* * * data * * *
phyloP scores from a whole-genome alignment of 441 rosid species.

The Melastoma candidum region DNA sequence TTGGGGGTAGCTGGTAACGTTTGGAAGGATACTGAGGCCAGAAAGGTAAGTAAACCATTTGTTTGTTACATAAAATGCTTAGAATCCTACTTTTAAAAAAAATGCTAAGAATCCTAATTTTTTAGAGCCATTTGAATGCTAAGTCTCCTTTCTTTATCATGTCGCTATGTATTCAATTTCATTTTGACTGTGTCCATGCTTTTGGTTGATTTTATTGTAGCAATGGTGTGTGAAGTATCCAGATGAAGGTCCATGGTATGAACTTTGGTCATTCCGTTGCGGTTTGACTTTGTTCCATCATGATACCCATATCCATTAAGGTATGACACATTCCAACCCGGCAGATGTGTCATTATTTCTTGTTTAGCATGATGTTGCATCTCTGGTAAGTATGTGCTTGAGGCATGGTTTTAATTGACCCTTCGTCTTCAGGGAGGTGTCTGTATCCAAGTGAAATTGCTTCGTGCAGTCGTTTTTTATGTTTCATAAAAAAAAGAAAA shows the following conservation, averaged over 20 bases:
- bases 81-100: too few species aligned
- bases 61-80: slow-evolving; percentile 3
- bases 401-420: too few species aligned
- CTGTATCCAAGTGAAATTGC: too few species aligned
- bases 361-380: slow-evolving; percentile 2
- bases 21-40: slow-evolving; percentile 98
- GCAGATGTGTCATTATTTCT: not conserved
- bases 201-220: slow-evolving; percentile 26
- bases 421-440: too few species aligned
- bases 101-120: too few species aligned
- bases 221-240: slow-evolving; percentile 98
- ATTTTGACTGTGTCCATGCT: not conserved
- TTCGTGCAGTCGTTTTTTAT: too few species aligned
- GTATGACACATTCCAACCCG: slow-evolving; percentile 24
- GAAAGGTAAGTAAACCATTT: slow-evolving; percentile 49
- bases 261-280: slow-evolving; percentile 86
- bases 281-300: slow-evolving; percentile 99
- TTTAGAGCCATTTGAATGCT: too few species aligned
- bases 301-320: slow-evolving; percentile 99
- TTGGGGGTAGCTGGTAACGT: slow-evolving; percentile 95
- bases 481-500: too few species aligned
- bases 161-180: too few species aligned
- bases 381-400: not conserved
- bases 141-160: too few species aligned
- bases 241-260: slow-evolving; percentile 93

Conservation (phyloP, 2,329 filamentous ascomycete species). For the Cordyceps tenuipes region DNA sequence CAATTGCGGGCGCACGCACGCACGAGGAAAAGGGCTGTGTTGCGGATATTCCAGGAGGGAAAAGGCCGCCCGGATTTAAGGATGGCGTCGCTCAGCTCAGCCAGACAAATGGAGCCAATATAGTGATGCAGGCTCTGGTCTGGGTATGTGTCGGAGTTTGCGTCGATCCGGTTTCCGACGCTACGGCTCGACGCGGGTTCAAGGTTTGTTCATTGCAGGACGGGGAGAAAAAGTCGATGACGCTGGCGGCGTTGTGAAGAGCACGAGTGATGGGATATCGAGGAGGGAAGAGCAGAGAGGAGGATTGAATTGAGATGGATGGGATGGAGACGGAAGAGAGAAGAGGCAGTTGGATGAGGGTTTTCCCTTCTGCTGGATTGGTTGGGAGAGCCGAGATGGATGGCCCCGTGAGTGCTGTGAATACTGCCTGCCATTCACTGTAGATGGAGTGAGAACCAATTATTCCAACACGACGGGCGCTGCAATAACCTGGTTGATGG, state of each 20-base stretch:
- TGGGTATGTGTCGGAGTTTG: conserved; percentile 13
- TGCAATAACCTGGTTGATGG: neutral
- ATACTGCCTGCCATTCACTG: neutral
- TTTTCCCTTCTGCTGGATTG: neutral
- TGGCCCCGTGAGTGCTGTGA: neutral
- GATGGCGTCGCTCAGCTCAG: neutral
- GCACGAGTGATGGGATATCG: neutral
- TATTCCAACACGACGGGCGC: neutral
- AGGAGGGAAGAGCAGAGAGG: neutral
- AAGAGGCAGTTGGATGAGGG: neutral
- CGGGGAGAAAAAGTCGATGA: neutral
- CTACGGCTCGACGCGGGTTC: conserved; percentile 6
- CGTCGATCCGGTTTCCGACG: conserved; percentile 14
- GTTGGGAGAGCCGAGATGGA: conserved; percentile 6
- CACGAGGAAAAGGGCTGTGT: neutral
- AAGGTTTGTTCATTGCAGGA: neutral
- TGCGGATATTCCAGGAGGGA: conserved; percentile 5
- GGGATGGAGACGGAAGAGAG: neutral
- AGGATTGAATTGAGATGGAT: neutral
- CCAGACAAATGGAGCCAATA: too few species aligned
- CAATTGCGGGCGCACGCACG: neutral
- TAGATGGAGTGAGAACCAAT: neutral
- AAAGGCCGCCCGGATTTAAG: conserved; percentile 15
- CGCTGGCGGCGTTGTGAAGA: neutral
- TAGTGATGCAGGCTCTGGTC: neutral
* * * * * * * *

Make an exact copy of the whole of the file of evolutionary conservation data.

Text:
phyloP scores from a whole-genome alignment of 441 rosid species.

The Melastoma candidum region DNA sequence TTGGGGGTAGCTGGTAACGTTTGGAAGGATACTGAGGCCAGAAAGGTAAGTAAACCATTTGTTTGTTACATAAAATGCTTAGAATCCTACTTTTAAAAAAAATGCTAAGAATCCTAATTTTTTAGAGCCATTTGAATGCTAAGTCTCCTTTCTTTATCATGTCGCTATGTATTCAATTTCATTTTGACTGTGTCCATGCTTTTGGTTGATTTTATTGTAGCAATGGTGTGTGAAGTATCCAGATGAAGGTCCATGGTATGAACTTTGGTCATTCCGTTGCGGTTTGACTTTGTTCCATCATGATACCCATATCCATTAAGGTATGACACATTCCAACCCGGCAGATGTGTCATTATTTCTTGTTTAGCATGATGTTGCATCTCTGGTAAGTATGTGCTTGAGGCATGGTTTTAATTGACCCTTCGTCTTCAGGGAGGTGTCTGTATCCAAGTGAAATTGCTTCGTGCAGTCGTTTTTTATGTTTCATAAAAAAAAGAAAA shows the following conservation, averaged over 20 bases:
- bases 81-100: too few species aligned
- bases 61-80: slow-evolving; percentile 3
- bases 401-420: too few species aligned
- CTGTATCCAAGTGAAATTGC: too few species aligned
- bases 361-380: slow-evolving; percentile 2
- bases 21-40: slow-evolving; percentile 98
- GCAGATGTGTCATTATTTCT: not conserved
- bases 201-220: slow-evolving; percentile 26
- bases 421-440: too few species aligned
- bases 101-120: too few species aligned
- bases 221-240: slow-evolving; percentile 98
- ATTTTGACTGTGTCCATGCT: not conserved
- TTCGTGCAGTCGTTTTTTAT: too few species aligned
- GTATGACACATTCCAACCCG: slow-evolving; percentile 24
- GAAAGGTAAGTAAACCATTT: slow-evolving; percentile 49
- bases 261-280: slow-evolving; percentile 86
- bases 281-300: slow-evolving; percentile 99
- TTTAGAGCCATTTGAATGCT: too few species aligned
- bases 301-320: slow-evolving; percentile 99
- TTGGGGGTAGCTGGTAACGT: slow-evolving; percentile 95
- bases 481-500: too few species aligned
- bases 161-180: too few species aligned
- bases 381-400: not conserved
- bases 141-160: too few species aligned
- bases 241-260: slow-evolving; percentile 93

Conservation (phyloP, 2,329 filamentous ascomycete species). For the Cordyceps tenuipes region DNA sequence CAATTGCGGGCGCACGCACGCACGAGGAAAAGGGCTGTGTTGCGGATATTCCAGGAGGGAAAAGGCCGCCCGGATTTAAGGATGGCGTCGCTCAGCTCAGCCAGACAAATGGAGCCAATATAGTGATGCAGGCTCTGGTCTGGGTATGTGTCGGAGTTTGCGTCGATCCGGTTTCCGACGCTACGGCTCGACGCGGGTTCAAGGTTTGTTCATTGCAGGACGGGGAGAAAAAGTCGATGACGCTGGCGGCGTTGTGAAGAGCACGAGTGATGGGATATCGAGGAGGGAAGAGCAGAGAGGAGGATTGAATTGAGATGGATGGGATGGAGACGGAAGAGAGAAGAGGCAGTTGGATGAGGGTTTTCCCTTCTGCTGGATTGGTTGGGAGAGCCGAGATGGATGGCCCCGTGAGTGCTGTGAATACTGCCTGCCATTCACTGTAGATGGAGTGAGAACCAATTATTCCAACACGACGGGCGCTGCAATAACCTGGTTGATGG, state of each 20-base stretch:
- TGGGTATGTGTCGGAGTTTG: conserved; percentile 13
- TGCAATAACCTGGTTGATGG: neutral
- ATACTGCCTGCCATTCACTG: neutral
- TTTTCCCTTCTGCTGGATTG: neutral
- TGGCCCCGTGAGTGCTGTGA: neutral
- GATGGCGTCGCTCAGCTCAG: neutral
- GCACGAGTGATGGGATATCG: neutral
- TATTCCAACACGACGGGCGC: neutral
- AGGAGGGAAGAGCAGAGAGG: neutral
- AAGAGGCAGTTGGATGAGGG: neutral
- CGGGGAGAAAAAGTCGATGA: neutral
- CTACGGCTCGACGCGGGTTC: conserved; percentile 6
- CGTCGATCCGGTTTCCGACG: conserved; percentile 14
- GTTGGGAGAGCCGAGATGGA: conserved; percentile 6
- CACGAGGAAAAGGGCTGTGT: neutral
- AAGGTTTGTTCATTGCAGGA: neutral
- TGCGGATATTCCAGGAGGGA: conserved; percentile 5
- GGGATGGAGACGGAAGAGAG: neutral
- AGGATTGAATTGAGATGGAT: neutral
- CCAGACAAATGGAGCCAATA: too few species aligned
- CAATTGCGGGCGCACGCACG: neutral
- TAGATGGAGTGAGAACCAAT: neutral
- AAAGGCCGCCCGGATTTAAG: conserved; percentile 15
- CGCTGGCGGCGTTGTGAAGA: neutral
- TAGTGATGCAGGCTCTGGTC: neutral